“And that is why I came to the Lycanthrope,” Murphy said. “It wasn’t a decision I took lightly. I agonised over it. I admit they don’t make worthy allies - I don’t want to be associated with that scum anymore than you do. But if we are going to survive this - we’ll have to work with them.”

“Don’t go kidding yourself that they are doing this to help us or the humans,” Potter said, “They are purely in this for themselves - to protect their own little world inside these mountains.”

Then staring hard at Potter, Murphy said, “And that is why we need them, because the Lycanthrope will slaughter anyone or thing that puts their race at risk of being discovered. These serial killers will show no mercy in protecting their own.”

Then, turning and bowing his head, Murphy stepped into the fountain and disappeared from view. I looked at Potter and his eyes were dark, and his jaw firmly set. Turning to face us, he said, “Whatever you do, don’t trust the Lycanthrope. They seem to have fooled the Sarge, but don’t let them fool you. Your lives will depend on it - I promise.” Looking up at the raging crimson fountain, Potter lept forward and disappeared inside it.

“Ready?” I asked Isidor, with an anxious look in his direction.

Holding out his arm, in the direction of the rushing water, he half-smiled and said, “Ladies first.”

“Yeah, thanks,” I grumbled and took a step towards the fountain. As I was about to step into it, Isidor stopped me and said, “Are you injured, Kiera?”

Glancing back at him, I answered, “No. Why?”

“It’s just that you have two large tears down the back of your coat,” he said, his eyes full of concern.

Placing a finger to my lips, I said, “Shhh, Isidor. They were made by my wings.” Then turning front, I stepped into the waterfall and Isidor followed.

Chapter Twenty-Six

We stood at the entrance of an enormous tunnel, which had been carved into the side of the mountain. Ahead was darkness, but as I peered into it, I could see the outline of the Lycanthrope just ahead, waiting for us. The tunnel was rough-looking and made of earth and stone. Moss grew over it and the whole place stank of damp mildew. The others stood beside me, and we dripped water from our hair and clothes onto the uneven ground.

“What’s this mountain called?” I asked to no one particular, but just out of sheer wonder at its huge size. It was like I had stepped into another world - dimension - that lived just on the other side of the world that I thought I had known.

“It’s called home,” Jack Seth growled, his voice echoing back down the tunnel towards us. In the darkness ahead, I could see Seth turn away and his companions followed.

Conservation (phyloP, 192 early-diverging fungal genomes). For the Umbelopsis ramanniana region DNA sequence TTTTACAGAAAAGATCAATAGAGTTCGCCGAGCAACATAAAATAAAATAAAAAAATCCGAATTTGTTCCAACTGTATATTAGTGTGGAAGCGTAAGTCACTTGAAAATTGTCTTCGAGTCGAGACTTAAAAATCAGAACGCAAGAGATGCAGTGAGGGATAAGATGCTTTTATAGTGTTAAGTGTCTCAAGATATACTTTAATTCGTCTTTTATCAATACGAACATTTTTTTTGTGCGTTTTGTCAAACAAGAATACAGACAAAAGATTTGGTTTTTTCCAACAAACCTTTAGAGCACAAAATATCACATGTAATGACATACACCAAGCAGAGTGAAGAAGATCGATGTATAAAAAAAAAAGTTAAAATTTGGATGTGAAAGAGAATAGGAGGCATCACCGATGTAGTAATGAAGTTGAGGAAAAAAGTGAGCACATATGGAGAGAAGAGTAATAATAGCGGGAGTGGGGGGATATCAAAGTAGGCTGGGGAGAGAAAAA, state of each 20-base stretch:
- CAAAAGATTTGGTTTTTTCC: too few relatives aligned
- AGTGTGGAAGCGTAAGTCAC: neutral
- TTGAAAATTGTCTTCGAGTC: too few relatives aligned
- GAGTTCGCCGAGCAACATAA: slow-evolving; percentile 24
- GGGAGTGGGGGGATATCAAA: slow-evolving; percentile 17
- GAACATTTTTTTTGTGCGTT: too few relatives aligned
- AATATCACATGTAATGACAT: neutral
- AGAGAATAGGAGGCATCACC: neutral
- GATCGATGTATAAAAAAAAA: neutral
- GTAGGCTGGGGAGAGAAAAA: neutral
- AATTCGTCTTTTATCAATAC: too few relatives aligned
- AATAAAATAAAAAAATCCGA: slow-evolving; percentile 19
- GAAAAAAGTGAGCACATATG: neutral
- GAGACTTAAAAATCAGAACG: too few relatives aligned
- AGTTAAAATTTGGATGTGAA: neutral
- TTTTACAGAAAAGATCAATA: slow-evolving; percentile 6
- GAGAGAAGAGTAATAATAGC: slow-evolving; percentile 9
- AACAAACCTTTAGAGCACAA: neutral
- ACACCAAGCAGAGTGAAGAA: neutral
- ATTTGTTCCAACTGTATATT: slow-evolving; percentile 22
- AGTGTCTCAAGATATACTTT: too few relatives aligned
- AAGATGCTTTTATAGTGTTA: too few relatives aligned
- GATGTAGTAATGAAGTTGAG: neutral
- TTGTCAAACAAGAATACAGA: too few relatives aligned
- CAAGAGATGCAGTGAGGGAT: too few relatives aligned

“Ready?” Murphy said, taking a deep breath.

“I guess,” Potter breathed, starting off behind the wolves. Silently we followed him.

The path through the tunnel rose steadily upwards, and even though the gradient wasn’t steep, before long, my legs had grown tired and had started to ache. As the sound of the rushing waterfall faded away behind us, so did the last pinprick of daylight shining through on the other side of it. But as we continued to climb, the craggy walls of the tunnel were lit with a series of gas lanterns that shed an orange glow into the gloom.

Onwards we went and I began to wonder how deep and high this mountain could be, and just when I thought I could walk no more, we reached a stone plateau that looked out across a spectacle so amazing that I lost my breath. Isidor stood beside me and I heard him whistle through his teeth in awe. I tried to absorb every detail, every shard of light that glinted from those lanterns, making the world that was now spread beneath glow like hot embers in a fire.

“I can’t believe what I’m seeing,” I whispered.

“My home is beautiful, don’t you think?” Jack Seth asked as he suddenly appeared beside me. He was no longer a wolf, but back in human form - if you could call it that.

Straining my neck to look up at him as he towered over me, I said, “It’s incredible,” then I looked back at the jagged scenery below.

“It’s as beautiful as The Hollows,” Isidor said, sounding almost out of breath.

“Nothing is as beautiful as The Hollows,” Potter remarked, and he looked unimpressed at the scene spread out below us. “Some regions are so beautiful, people have been known to be so mesmerized by them, that they have stood there for days, transfixed to the spot, unable to tear their eyes away from the view.”

“It sounds incredible,” I whispered, hardly able to imagine a world more wondrous than the one I was now looking at.

“It is,” Potter said, his voice sounding miles away, as if lost in his own memories. “When I was a child, my mother and father used to take me to the Talles Varineris.”

“What’s that?” I asked surprised, as this was the first time that I’d ever heard Potter say anything about his past life.

“The largest canyon in the world. It makes your Grand Canyon look like a crack in a paving stone,” he said, looking at me. And then, as if he realised he had in some way said too much, he looked away.